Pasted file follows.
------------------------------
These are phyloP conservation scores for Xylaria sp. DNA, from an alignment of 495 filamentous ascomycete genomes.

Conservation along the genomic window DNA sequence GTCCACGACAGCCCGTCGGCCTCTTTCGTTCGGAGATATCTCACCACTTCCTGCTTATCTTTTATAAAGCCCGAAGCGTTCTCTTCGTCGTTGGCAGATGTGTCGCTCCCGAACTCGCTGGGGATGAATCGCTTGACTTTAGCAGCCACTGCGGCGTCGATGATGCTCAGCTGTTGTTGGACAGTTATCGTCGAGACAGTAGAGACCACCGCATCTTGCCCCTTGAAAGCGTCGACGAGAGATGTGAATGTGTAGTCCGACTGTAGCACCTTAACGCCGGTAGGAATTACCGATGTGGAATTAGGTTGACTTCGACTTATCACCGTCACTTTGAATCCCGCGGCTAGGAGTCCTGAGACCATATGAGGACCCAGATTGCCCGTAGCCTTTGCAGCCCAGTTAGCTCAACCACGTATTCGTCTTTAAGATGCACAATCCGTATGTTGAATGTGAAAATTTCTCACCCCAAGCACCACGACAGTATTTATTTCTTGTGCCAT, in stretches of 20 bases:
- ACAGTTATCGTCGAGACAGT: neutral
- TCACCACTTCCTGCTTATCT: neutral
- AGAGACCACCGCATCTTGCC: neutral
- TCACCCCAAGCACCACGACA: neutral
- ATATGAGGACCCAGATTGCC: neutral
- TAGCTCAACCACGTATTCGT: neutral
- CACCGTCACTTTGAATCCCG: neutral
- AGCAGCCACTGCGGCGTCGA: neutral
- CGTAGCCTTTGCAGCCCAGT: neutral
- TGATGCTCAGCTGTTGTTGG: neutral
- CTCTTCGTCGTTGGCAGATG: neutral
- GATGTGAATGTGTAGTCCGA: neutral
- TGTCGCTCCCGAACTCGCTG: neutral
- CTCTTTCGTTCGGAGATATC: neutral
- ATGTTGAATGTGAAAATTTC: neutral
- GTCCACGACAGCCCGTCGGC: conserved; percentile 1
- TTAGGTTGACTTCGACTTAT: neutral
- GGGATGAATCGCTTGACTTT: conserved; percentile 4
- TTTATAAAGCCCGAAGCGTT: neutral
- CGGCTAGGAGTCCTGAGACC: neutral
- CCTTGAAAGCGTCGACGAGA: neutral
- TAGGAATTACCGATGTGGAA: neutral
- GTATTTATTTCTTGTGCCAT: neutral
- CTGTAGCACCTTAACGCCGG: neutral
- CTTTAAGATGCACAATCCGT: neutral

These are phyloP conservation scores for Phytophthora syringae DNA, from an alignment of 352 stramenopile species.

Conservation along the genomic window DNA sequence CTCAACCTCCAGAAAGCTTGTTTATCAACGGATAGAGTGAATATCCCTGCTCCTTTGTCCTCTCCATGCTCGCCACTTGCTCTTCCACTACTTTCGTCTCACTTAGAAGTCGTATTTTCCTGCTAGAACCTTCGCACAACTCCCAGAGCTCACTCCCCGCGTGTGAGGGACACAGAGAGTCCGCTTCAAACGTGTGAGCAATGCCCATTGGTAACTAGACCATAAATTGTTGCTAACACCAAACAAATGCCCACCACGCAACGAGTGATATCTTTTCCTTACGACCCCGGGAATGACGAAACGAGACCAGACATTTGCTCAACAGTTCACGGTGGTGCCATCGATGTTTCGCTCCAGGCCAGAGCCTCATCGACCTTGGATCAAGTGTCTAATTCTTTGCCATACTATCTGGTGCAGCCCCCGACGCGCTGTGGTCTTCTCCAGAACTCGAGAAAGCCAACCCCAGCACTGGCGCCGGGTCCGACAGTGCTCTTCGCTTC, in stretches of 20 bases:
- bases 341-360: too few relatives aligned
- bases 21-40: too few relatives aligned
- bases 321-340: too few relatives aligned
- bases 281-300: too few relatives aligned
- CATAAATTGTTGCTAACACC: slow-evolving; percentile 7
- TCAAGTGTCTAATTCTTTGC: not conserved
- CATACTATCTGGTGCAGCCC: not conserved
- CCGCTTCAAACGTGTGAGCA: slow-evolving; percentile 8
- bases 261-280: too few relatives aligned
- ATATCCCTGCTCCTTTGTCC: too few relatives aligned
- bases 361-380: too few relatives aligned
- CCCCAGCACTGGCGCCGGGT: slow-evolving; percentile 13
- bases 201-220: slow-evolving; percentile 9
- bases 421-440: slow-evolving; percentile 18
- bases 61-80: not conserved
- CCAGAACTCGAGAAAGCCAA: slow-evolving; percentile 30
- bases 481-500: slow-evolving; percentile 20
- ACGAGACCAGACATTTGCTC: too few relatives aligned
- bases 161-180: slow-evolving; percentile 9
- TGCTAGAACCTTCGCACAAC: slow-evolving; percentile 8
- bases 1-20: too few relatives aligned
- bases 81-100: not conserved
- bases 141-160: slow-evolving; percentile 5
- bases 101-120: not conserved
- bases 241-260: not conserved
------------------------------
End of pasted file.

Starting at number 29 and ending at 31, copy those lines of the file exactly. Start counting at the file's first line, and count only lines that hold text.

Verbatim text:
Conservation along the genomic window DNA sequence CTCAACCTCCAGAAAGCTTGTTTATCAACGGATAGAGTGAATATCCCTGCTCCTTTGTCCTCTCCATGCTCGCCACTTGCTCTTCCACTACTTTCGTCTCACTTAGAAGTCGTATTTTCCTGCTAGAACCTTCGCACAACTCCCAGAGCTCACTCCCCGCGTGTGAGGGACACAGAGAGTCCGCTTCAAACGTGTGAGCAATGCCCATTGGTAACTAGACCATAAATTGTTGCTAACACCAAACAAATGCCCACCACGCAACGAGTGATATCTTTTCCTTACGACCCCGGGAATGACGAAACGAGACCAGACATTTGCTCAACAGTTCACGGTGGTGCCATCGATGTTTCGCTCCAGGCCAGAGCCTCATCGACCTTGGATCAAGTGTCTAATTCTTTGCCATACTATCTGGTGCAGCCCCCGACGCGCTGTGGTCTTCTCCAGAACTCGAGAAAGCCAACCCCAGCACTGGCGCCGGGTCCGACAGTGCTCTTCGCTTC, in stretches of 20 bases:
- bases 341-360: too few relatives aligned
- bases 21-40: too few relatives aligned